457 Deferred comp plan: Withdraw or convert to IRA?

Non-investing personal finance issues including insurance, credit, real estate, taxes, employment and legal issues such as trusts and wills
Post Reply
Topic Author
Bambuk
Posts: 50
Joined: Sun Apr 05, 2015 9:34 pm

457 Deferred comp plan: Withdraw or convert to IRA?

Post by Bambuk »

Mother with a child, left her job last year, no income in 2021.
She has some $40,000 in her job's 457b plan.
I am pretty sure she can withdraw any amount without penalty.

What would be best strategy to withdraw the money and to pay as little taxes as possible?
The money then will probably be invested in some precious metals or commodity fund.

I played with the tax calculators and it looks like if she withdraws around $18-19K - the tax impact will be minimal.


So one of the option would be to withdraw $19K this year and the rest in 2022.

Another possibility is to transfer all the funds to IRA and then convert $19K to Roth IRA this year and the rest next year.

So my questions would be:
1. Will those two ways (withdrawing vs Roth IRA) result in the same tax bill or refund?

2. Will she be allowed to convert to ROTH without any income?

3. What am I missing or any other suggestions?

Thanks.
mhalley
Posts: 9066
Joined: Tue Nov 20, 2007 6:02 am

Re: 457 Deferred comp plan: Withdraw or convert to IRA?

Post by mhalley »

Does she need income? In most cases, letting retirement accounts grow until retirement is the way to go. I like the Roth conversion strategy. You don’t need income to convert to a Roth, only to contribute. Will she be re entering the work force next year?
Also, bogleheads are not too keen on commodity and metal funds. See the three fund portfolio.
https://www.bogleheads.org/wiki/Three-fund_portfolio
User avatar
willthrill81
Posts: 25449
Joined: Thu Jan 26, 2017 3:17 pm
Location: USA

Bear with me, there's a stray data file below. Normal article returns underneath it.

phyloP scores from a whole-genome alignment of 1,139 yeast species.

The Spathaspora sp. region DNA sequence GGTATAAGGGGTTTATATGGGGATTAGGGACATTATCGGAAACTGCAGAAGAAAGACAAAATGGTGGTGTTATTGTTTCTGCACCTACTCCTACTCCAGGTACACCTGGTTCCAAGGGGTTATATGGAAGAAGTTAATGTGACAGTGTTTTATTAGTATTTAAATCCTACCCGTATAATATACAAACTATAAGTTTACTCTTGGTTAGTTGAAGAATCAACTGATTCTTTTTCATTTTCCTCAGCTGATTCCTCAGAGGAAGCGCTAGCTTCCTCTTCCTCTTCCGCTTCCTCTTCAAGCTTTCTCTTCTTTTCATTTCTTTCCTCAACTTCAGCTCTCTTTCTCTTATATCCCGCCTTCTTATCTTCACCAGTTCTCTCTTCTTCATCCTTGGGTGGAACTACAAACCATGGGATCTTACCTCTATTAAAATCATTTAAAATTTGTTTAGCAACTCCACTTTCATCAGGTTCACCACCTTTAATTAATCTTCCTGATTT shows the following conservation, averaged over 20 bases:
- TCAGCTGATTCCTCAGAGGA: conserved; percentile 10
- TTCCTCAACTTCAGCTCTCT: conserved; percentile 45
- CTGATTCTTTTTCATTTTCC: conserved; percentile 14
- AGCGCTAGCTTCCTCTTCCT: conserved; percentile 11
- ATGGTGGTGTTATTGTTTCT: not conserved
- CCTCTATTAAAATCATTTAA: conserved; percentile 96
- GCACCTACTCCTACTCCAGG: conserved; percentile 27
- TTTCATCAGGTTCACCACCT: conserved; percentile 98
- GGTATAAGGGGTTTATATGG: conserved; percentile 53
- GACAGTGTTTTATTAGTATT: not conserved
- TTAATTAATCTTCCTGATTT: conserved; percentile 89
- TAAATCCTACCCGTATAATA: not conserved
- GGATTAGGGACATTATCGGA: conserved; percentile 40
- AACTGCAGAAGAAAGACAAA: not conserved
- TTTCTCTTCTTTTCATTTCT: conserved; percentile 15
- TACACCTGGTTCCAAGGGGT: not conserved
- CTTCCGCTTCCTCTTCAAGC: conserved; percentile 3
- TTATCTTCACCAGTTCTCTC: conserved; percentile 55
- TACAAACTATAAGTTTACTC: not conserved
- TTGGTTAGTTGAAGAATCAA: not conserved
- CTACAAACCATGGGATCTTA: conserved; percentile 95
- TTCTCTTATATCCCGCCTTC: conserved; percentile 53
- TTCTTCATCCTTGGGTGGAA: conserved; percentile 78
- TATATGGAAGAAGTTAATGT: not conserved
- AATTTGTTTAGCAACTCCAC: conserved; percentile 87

Re: 457 Deferred comp plan: Withdraw or convert to IRA?

Post by willthrill81 »

The ability to make penalty-free withdrawals from a 457 plan should not be discarded by converting the funds to an IRA unless the 457 plan's fees are severe.

If she needs the money, then withdrawing just enough from the 457 plan to cover her standard deduction would result in zero federal income taxes. This could be done for future tax years also.
“Good and ill have not changed since yesteryear; nor are they one thing among Elves and Dwarves and another among Men.” J.R.R. Tolkien, The Lord of the Rings
User avatar
arcticpineapplecorp.
Posts: 8512
Joined: Tue Mar 06, 2012 9:22 pm

Re: 457 Deferred comp plan: Withdraw or convert to IRA?

Post by arcticpineapplecorp. »

Bambuk wrote: Tue Sep 14, 2021 10:21 am Mother with a child, left her job last year, no income in 2021.
She has some $40,000 in her job's 457b plan.
I am pretty sure she can withdraw any amount without penalty.

What would be best strategy to withdraw the money and to pay as little taxes as possible?
The money then will probably be invested in some precious metals or commodity fund.

I played with the tax calculators and it looks like if she withdraws around $18-19K - the tax impact will be minimal.


So one of the option would be to withdraw $19K this year and the rest in 2022.

Another possibility is to transfer all the funds to IRA and then convert $19K to Roth IRA this year and the rest next year.

So my questions would be:
1. Will those two ways (withdrawing vs Roth IRA) result in the same tax bill or refund?

2. Will she be allowed to convert to ROTH without any income?

3. What am I missing or any other suggestions?

Thanks.
1. if she converts from pretax 457b to pretax IRA there is no taxes owed.
2. she can convert from pretax 457b to Roth IRA (really 457b to rollover (pretax) IRA...THEN from rollover IRA to Roth IRA) but will owe tax on the entire amount converted because any amount converted will be counted as income in the year it's converted.
3. you can spread out the conversions over years to lessen the tax impact (if it results in a lesser overall amount of tax owed)
4. yes you can convert to Roth without any income. You need income to CONTRIBUTE to a Roth, not to CONVERT to a Roth. A conversion is not considered a contribution.
5. don't invest in a precious metal or commodity fund. Commodities have had higher risk for which was not rewarded in the past. In addition, how was the money invested in the 457b? If it was in stocks and bonds, why would you invest it differently just because it's in a Roth after conversion? Sure you could invest more in stocks in Roth than was true in 457b (if she doesn't need the money) for higher growth, but I wouldn't trade stocks for precious metals/commodities unless you have some compelling reason to do so that I'm missing.

if the goal is to pay as little as tax as possible, you'd roll over to pretax acct. No taxes owed! (until RMDs). Then you could convert at low rates depending upon what other income she has and how long you take to do the conversions (how much income you're creating through conversions).

does that help?
It's hard to accept the truth when the lies were exactly what you wanted to hear. Investing is simple, but not easy. Buy, hold & rebalance low cost index funds & manage taxable events.